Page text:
by Gary Taylor
Iowa Court of Appeals, November 2, 2022
In May 2021, Okoboji Community School District (OCSD) submitted applications to the Milford Zoning Board of Adjustment (ZBA) seeking special use permits for the construction of a bus barn and a multipurpose building on its high school campus. The next month, the ZBA discussed OCSD’s applications during a special meeting, which the Brinkleys and their representatives attended. The Brinkleys raised multiple issues with the project, primarily focusing on OCSD’s failure to fully comply with a 2004 ZBA decision imposing a condition that OCSD must “plant, cultivate and maintain vegetative screening in an adequate and appropriate manner on the School’s property adjacent to the north, west and south of the Brinkley property” to receive a special use permit. It was essentially indisputable that OCSD had not installed or maintain the required vegetative screening along substantial portions of the border between the properties. Nevertheless, at the conclusion of the hearing on the special use permit the ZBA approved the application. One of the conditions attached to the approval was that “The vegetative screens plan as presented by the school must be planted within 12 months after the ‘substantial completion’ of the school project.” The Brinkleys filed a petition for writ of certiorari, arguing the ZBA acted without substantial evidence and illegally by granting the special use permit despite OCSD’s failure to plant the vegetative screen required in the 2004 ZBA decision. The district court found the ZBA acted legally, and this appeal was taken.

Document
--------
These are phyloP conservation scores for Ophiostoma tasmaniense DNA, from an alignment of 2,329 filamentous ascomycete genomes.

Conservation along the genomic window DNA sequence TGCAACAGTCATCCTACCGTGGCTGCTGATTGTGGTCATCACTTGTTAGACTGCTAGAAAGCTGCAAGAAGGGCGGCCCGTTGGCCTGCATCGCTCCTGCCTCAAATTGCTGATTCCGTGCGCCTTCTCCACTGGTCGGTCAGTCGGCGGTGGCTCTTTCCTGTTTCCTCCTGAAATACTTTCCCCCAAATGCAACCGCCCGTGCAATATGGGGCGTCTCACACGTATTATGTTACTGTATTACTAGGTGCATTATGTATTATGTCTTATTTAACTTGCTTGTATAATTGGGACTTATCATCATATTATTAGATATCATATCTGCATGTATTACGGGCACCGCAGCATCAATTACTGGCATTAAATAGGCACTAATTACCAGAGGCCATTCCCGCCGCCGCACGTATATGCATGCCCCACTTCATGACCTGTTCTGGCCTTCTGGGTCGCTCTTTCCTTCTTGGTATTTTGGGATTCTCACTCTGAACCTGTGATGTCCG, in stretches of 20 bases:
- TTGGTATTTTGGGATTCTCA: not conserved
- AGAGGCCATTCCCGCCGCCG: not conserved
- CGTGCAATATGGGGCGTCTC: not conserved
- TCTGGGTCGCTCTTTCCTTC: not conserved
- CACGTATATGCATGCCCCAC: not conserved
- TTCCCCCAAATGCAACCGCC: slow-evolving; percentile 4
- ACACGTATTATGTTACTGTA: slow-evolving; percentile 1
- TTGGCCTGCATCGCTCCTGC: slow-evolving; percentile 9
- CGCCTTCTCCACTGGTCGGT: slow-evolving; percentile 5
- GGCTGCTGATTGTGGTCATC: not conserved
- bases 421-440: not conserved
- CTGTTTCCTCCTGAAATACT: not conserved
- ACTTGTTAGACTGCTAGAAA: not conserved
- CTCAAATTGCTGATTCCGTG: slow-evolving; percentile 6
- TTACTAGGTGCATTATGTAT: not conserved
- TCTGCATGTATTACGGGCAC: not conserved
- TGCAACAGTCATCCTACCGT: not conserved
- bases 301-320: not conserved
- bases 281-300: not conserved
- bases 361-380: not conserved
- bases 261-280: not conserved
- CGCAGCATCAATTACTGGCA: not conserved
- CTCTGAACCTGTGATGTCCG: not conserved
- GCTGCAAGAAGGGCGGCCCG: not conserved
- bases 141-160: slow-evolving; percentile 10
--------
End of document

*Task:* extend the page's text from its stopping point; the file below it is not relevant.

The Court of Appeals found nothing illegal or arbitrary about the ZBA’s decision. Upon review the court concluded that the ZBA was not unreasonable in concluding that OCSD met the criteria for special use permits found in the Milford zoning ordinance, nor was it unreasonable to allow the 12-month window from project completion to install new vegetative screening. On the issue of the city’s failure to enforce the screening condition from 2004, “[a]lthough the city had an obligation to enforce its zoning requirements, such [failure to carry out its] duty does not equate to an illegality.” Mandamus action could have provided the Brinkleys a vehicle to compel compliance with the 2004 decision, but that avenue was lost when the ZBA granted the current permit.